Monday, March 29, 2021

Two old girls...

So a baby step for getting outside today. An hour walk up to the campground gate. First a little splash and drink for the canine girl at one of my favorite spots. Next goal is to head up through the campground to the trailhead. Not much snow left now, though possibly more snow will come this next month. 

Walking or more importantly running at nearly 8,000 foot elevation is to suck a bit of air at times. As I was walking I was reminded when as a much younger and tougher chick—hanging out at 16,000 felt like drowning. Making a climb on Mount Elbrus in the Caucasus Mountains of then Soviet Georgia in the mid-80s was amazing and awful at the same time. At this point I find it sad that I carried a lot of shame about not making the summit. Who the heck cares now? It was an incredible trip of a lifetime.

I have put this body through so many intense experiences. At this point my health is excellent. I need a few tweaks on a regular basis to keep my back happy, but overall I'm grateful for my stamina and general health. The older I get the more awake I feel. The follow up to the Soviet climbing exchange was here in Colorado. Soviets, Hungarians, and Americans climbed Snowmass Mountain. 

Sadly, it's a trip I hardly remember. I tripped and then slid down part of a mountain side and had to self-arrest with my ice axe just before hitting an outcropping of rocks. I was a bit of a mess after that and one of the guys just dogged me because every step I took I felt so scared. Also my boots were killing the bottoms of my feet and my pack though top of line was too big and truly too heavy for me. Is it any wonder my back now suffers?

What's so amazing is how much great gear there is now for women that is designed especially with women in mind. Back in the 80s this was not the case. "We've come along way baby..."

The picture on the right is the view heading back down into town. I tried a little jogging, but the tweak I had on Sunday morning with a new craniosacral practitioner greatly improved things, but not quite enough. Tuesday evening I'm going for another appointment.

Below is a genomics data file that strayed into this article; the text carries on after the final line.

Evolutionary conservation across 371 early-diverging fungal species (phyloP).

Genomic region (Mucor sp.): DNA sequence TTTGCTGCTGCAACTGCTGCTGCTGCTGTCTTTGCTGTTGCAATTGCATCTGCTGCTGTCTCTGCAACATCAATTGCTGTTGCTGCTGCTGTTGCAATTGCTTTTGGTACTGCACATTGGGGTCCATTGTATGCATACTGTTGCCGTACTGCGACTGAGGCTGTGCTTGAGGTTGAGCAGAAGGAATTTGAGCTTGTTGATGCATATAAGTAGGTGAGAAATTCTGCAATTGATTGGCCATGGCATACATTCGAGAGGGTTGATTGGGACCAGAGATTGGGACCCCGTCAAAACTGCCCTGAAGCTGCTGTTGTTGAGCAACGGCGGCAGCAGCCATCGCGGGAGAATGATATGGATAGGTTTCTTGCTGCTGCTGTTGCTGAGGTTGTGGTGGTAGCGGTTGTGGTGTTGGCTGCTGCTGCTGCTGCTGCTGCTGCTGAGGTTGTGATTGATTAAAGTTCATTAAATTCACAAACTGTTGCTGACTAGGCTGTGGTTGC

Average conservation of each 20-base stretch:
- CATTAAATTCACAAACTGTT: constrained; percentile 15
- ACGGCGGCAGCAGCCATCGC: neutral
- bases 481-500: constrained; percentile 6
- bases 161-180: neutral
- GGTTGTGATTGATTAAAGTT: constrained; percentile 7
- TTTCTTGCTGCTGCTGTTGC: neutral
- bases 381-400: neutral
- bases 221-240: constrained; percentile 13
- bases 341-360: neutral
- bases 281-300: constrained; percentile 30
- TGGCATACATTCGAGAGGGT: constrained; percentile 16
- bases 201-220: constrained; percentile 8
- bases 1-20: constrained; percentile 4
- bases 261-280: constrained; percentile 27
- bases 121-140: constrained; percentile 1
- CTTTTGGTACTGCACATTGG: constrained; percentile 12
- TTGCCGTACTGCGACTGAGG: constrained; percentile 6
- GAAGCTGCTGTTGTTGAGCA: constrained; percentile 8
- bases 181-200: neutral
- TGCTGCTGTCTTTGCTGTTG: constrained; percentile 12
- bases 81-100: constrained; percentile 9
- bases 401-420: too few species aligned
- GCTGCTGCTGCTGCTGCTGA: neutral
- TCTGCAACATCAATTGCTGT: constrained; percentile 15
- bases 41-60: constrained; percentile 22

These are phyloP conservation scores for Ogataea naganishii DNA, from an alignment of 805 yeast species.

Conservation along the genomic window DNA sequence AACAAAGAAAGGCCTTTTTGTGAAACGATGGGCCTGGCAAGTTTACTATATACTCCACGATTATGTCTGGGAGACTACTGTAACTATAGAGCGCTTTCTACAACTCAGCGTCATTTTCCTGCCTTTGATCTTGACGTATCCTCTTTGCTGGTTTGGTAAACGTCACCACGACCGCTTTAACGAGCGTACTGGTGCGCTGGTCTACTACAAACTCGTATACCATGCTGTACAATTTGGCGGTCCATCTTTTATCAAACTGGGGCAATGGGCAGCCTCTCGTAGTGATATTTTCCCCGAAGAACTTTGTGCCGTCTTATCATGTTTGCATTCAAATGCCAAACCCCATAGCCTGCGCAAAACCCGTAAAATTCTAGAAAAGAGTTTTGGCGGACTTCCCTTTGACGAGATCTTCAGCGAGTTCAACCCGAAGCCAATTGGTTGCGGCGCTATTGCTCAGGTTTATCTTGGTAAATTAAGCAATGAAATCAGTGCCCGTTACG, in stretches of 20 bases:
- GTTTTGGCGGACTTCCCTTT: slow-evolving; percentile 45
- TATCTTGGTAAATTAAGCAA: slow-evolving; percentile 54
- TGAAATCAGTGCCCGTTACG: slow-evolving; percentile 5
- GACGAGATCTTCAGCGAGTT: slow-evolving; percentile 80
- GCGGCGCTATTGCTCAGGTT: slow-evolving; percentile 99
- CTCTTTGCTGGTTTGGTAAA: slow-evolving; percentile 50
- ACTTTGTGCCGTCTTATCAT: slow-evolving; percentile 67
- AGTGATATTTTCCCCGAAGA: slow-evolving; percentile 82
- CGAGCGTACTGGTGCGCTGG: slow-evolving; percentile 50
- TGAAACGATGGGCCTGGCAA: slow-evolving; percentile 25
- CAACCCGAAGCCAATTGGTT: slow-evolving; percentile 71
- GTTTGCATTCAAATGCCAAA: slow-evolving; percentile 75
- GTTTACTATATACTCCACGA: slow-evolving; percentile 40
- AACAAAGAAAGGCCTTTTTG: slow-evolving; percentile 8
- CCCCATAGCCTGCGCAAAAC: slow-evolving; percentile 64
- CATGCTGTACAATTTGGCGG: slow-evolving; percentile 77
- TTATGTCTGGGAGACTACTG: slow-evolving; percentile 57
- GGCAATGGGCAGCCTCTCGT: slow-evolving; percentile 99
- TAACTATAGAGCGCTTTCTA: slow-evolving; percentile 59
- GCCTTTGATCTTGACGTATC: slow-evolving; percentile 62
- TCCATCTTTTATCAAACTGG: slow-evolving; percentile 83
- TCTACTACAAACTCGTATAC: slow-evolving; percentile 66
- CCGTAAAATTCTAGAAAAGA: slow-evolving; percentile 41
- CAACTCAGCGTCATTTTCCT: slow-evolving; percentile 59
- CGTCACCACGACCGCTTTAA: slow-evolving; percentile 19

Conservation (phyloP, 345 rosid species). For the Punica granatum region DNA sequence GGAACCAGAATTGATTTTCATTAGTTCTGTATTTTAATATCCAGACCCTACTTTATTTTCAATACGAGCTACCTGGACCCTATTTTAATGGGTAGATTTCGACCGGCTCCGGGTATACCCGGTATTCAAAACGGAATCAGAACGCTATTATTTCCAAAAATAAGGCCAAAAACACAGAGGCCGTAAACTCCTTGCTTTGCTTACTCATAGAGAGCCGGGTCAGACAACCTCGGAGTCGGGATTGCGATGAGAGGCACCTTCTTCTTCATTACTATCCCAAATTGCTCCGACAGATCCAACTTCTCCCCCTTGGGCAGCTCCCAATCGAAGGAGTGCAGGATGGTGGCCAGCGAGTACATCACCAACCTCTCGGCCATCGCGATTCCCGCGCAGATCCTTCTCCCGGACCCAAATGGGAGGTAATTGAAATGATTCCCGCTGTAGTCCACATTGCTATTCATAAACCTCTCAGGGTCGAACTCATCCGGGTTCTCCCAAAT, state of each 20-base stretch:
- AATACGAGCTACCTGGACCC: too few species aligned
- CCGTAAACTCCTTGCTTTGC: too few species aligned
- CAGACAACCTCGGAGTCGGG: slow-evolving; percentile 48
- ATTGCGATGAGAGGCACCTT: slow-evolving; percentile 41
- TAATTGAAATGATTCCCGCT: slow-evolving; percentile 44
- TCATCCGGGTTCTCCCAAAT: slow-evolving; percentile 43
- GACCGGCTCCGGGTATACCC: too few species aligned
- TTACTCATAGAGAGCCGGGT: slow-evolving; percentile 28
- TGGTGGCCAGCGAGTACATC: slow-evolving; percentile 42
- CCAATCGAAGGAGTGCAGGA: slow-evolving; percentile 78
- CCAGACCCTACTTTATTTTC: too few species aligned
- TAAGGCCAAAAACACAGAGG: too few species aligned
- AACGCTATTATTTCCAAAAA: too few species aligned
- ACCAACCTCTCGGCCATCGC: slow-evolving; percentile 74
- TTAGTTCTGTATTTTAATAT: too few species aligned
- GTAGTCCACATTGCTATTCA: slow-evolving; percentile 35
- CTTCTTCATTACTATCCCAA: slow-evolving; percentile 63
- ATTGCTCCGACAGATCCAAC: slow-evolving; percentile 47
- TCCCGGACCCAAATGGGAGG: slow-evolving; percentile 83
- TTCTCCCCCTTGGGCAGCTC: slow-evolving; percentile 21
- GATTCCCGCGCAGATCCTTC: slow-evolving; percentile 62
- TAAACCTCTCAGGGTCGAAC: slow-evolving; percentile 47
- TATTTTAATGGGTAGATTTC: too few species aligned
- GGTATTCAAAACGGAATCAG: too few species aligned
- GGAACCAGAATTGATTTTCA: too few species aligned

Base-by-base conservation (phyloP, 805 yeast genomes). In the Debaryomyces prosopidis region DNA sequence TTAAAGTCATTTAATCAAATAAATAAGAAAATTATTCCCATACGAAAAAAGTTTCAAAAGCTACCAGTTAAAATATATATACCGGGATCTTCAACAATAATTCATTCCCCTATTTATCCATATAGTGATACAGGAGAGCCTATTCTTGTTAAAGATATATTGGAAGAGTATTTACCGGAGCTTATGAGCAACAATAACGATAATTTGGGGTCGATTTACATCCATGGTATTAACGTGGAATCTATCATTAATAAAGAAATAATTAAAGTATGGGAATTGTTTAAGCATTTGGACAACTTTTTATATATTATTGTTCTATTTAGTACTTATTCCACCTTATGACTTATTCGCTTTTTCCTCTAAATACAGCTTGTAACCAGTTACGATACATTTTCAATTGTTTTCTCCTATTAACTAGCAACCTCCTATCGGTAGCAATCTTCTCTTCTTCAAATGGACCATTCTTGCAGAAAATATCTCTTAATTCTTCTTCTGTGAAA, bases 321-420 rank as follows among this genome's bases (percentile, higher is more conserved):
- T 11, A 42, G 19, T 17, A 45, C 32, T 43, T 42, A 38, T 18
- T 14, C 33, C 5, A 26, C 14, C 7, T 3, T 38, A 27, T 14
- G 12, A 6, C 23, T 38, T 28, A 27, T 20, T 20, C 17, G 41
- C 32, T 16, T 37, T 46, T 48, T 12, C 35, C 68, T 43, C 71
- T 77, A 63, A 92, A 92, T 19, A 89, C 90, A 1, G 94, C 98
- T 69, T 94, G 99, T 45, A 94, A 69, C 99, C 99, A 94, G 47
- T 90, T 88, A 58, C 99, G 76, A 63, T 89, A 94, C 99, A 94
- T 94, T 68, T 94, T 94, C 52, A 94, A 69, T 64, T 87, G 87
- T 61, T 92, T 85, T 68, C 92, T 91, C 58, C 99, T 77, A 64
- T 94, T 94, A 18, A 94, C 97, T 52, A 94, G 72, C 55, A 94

The other thing that came up after thinking about the Snowmass incident was how I would like to go on a Wild Women Adventure to Alaska. This company has great itineraries of women-guided  women only expeditions through out the world. One element of this Alaska trip is climbing with crampons on a glacier—maybe a chance for me to work through that old BS. And then I thought wouldn't it be cool to do it with my daughter. Something to save for and plan on doing in a few years. Interestingly I had a book (now pack away in a box in my storage) back in college titled Wild Women Adventures. An incredible evolution has happened for outdoor sports for women: awesome clothes, gear, trips—all just for "the ladies." And even running gear. I need a beanie with the hole for a ponytail. Yes that is a thing and I want one. This morning I was overdressed and just before I headed out the door my daughter said I would overheat once I got moving. I took off two layers and then added a knit hat over my ball cap. Kind of a silly look but it kept me comfortable. Neck, ears and core must be warm. Too many close calls with hypothermia...I hate being wet and cold.

On the writing front I have almost nailed my essay. I thought I could write tonight, but this essay is tricky and my head needs to be in the right place to finish. I have two more paragraphs, which will expand into adding another page. Also I'm submitting three poems with the piece à la John Berger. And a dear artist friend is letting me use a photo his late photographer dad shot, which looks like it's never been shown—lucky me.

Final thought: no to coffee and Swiss Miss. Even half a cup of espresso at 10am was too much caffeine. The Swiss Miss also had something in it. This body is like an old car, I can go forever, but I must have the right fuel. Tomorrow organic cocoa that's light on the sugar and some decaf coffee, both from the health food store to prepare for next Saturday's treat.



 

Saturday, March 27, 2021

Finding Rhythm

Confidence, resiliency, and finding rhythm—I could be speaking of music, but really all of these are needed when creating a life, a writing practice or in this case also a running practice. 

My daughter is now apart of a youth symphony and I'm much engaged in the process of helping facilitate her success—modern mothering: a fine line between helicopter parenting, a tiger mom, and just general mothering—which also includes the process of parenting oneself. What I say to my daughter (who is very much a perfectionist) is often what I need to be saying to myself. The very best thing about parenting is the messiness of it and the bigger reflections on learning to living well.

So what is confidence and is it over-rated? Confidence is a catch word that actually now has a connotation—so much of communication is understanding the nuance of how individuals use words. After pondering the word confidence I realized that I think of confidence in this way: working towards a goal—floundering through the messiness of the process—and reaching an outcome that is satisfying (and possibly successful, though success is not always required.)